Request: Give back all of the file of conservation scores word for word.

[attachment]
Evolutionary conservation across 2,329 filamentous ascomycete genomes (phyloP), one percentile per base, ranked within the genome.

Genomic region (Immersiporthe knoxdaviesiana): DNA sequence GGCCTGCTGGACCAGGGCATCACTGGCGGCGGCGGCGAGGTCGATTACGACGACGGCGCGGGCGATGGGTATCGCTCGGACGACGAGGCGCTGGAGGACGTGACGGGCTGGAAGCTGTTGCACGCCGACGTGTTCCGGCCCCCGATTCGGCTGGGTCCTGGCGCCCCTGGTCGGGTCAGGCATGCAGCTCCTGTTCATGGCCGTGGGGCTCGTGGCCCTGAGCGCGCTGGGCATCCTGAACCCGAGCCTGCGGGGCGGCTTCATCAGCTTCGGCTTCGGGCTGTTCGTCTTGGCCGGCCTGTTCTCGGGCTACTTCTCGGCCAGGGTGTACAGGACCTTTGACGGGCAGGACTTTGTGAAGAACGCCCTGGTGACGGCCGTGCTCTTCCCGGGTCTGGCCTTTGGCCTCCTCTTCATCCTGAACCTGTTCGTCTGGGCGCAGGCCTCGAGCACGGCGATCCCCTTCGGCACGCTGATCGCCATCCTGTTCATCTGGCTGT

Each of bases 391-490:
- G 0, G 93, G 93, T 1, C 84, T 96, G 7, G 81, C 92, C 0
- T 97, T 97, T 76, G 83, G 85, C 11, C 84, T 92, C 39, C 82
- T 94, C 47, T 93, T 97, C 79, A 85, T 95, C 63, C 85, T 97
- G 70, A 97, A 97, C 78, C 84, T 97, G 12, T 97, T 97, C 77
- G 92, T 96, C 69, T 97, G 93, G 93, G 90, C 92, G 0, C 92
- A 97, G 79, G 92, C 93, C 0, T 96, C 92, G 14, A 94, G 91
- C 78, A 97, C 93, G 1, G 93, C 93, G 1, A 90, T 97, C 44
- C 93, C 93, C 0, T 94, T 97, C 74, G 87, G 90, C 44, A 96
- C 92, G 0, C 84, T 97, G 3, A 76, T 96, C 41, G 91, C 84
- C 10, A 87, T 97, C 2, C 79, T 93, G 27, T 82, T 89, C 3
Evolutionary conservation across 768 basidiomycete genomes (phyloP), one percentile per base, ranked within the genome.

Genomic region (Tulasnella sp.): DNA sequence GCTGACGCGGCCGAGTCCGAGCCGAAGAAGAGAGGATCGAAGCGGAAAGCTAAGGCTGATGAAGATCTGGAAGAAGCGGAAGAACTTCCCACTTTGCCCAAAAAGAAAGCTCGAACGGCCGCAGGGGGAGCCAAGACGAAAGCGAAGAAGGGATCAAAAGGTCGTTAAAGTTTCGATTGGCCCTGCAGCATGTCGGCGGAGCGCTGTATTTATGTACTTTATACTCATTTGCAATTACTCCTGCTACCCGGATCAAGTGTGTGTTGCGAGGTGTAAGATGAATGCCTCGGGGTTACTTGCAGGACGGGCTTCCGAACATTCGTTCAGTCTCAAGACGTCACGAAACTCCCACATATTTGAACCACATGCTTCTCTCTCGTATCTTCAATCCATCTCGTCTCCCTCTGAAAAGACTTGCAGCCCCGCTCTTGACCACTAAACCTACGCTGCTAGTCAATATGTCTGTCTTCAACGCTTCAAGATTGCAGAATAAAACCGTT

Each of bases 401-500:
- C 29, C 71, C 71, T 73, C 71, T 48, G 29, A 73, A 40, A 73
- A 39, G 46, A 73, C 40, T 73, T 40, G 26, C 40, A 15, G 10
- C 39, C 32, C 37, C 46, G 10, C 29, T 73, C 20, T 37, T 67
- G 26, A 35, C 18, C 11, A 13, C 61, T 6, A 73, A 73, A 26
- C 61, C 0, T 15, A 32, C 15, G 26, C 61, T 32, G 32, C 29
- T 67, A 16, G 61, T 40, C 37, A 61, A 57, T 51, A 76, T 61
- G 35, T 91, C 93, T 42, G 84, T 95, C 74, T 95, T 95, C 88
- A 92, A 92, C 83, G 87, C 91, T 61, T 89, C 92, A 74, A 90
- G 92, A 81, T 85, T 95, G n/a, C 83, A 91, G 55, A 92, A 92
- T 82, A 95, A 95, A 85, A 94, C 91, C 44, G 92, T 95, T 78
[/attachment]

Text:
Evolutionary conservation across 2,329 filamentous ascomycete genomes (phyloP), one percentile per base, ranked within the genome.

Genomic region (Immersiporthe knoxdaviesiana): DNA sequence GGCCTGCTGGACCAGGGCATCACTGGCGGCGGCGGCGAGGTCGATTACGACGACGGCGCGGGCGATGGGTATCGCTCGGACGACGAGGCGCTGGAGGACGTGACGGGCTGGAAGCTGTTGCACGCCGACGTGTTCCGGCCCCCGATTCGGCTGGGTCCTGGCGCCCCTGGTCGGGTCAGGCATGCAGCTCCTGTTCATGGCCGTGGGGCTCGTGGCCCTGAGCGCGCTGGGCATCCTGAACCCGAGCCTGCGGGGCGGCTTCATCAGCTTCGGCTTCGGGCTGTTCGTCTTGGCCGGCCTGTTCTCGGGCTACTTCTCGGCCAGGGTGTACAGGACCTTTGACGGGCAGGACTTTGTGAAGAACGCCCTGGTGACGGCCGTGCTCTTCCCGGGTCTGGCCTTTGGCCTCCTCTTCATCCTGAACCTGTTCGTCTGGGCGCAGGCCTCGAGCACGGCGATCCCCTTCGGCACGCTGATCGCCATCCTGTTCATCTGGCTGT

Each of bases 391-490:
- G 0, G 93, G 93, T 1, C 84, T 96, G 7, G 81, C 92, C 0
- T 97, T 97, T 76, G 83, G 85, C 11, C 84, T 92, C 39, C 82
- T 94, C 47, T 93, T 97, C 79, A 85, T 95, C 63, C 85, T 97
- G 70, A 97, A 97, C 78, C 84, T 97, G 12, T 97, T 97, C 77
- G 92, T 96, C 69, T 97, G 93, G 93, G 90, C 92, G 0, C 92
- A 97, G 79, G 92, C 93, C 0, T 96, C 92, G 14, A 94, G 91
- C 78, A 97, C 93, G 1, G 93, C 93, G 1, A 90, T 97, C 44
- C 93, C 93, C 0, T 94, T 97, C 74, G 87, G 90, C 44, A 96
- C 92, G 0, C 84, T 97, G 3, A 76, T 96, C 41, G 91, C 84
- C 10, A 87, T 97, C 2, C 79, T 93, G 27, T 82, T 89, C 3
Evolutionary conservation across 768 basidiomycete genomes (phyloP), one percentile per base, ranked within the genome.

Genomic region (Tulasnella sp.): DNA sequence GCTGACGCGGCCGAGTCCGAGCCGAAGAAGAGAGGATCGAAGCGGAAAGCTAAGGCTGATGAAGATCTGGAAGAAGCGGAAGAACTTCCCACTTTGCCCAAAAAGAAAGCTCGAACGGCCGCAGGGGGAGCCAAGACGAAAGCGAAGAAGGGATCAAAAGGTCGTTAAAGTTTCGATTGGCCCTGCAGCATGTCGGCGGAGCGCTGTATTTATGTACTTTATACTCATTTGCAATTACTCCTGCTACCCGGATCAAGTGTGTGTTGCGAGGTGTAAGATGAATGCCTCGGGGTTACTTGCAGGACGGGCTTCCGAACATTCGTTCAGTCTCAAGACGTCACGAAACTCCCACATATTTGAACCACATGCTTCTCTCTCGTATCTTCAATCCATCTCGTCTCCCTCTGAAAAGACTTGCAGCCCCGCTCTTGACCACTAAACCTACGCTGCTAGTCAATATGTCTGTCTTCAACGCTTCAAGATTGCAGAATAAAACCGTT

Each of bases 401-500:
- C 29, C 71, C 71, T 73, C 71, T 48, G 29, A 73, A 40, A 73
- A 39, G 46, A 73, C 40, T 73, T 40, G 26, C 40, A 15, G 10
- C 39, C 32, C 37, C 46, G 10, C 29, T 73, C 20, T 37, T 67
- G 26, A 35, C 18, C 11, A 13, C 61, T 6, A 73, A 73, A 26
- C 61, C 0, T 15, A 32, C 15, G 26, C 61, T 32, G 32, C 29
- T 67, A 16, G 61, T 40, C 37, A 61, A 57, T 51, A 76, T 61
- G 35, T 91, C 93, T 42, G 84, T 95, C 74, T 95, T 95, C 88
- A 92, A 92, C 83, G 87, C 91, T 61, T 89, C 92, A 74, A 90
- G 92, A 81, T 85, T 95, G n/a, C 83, A 91, G 55, A 92, A 92
- T 82, A 95, A 95, A 85, A 94, C 91, C 44, G 92, T 95, T 78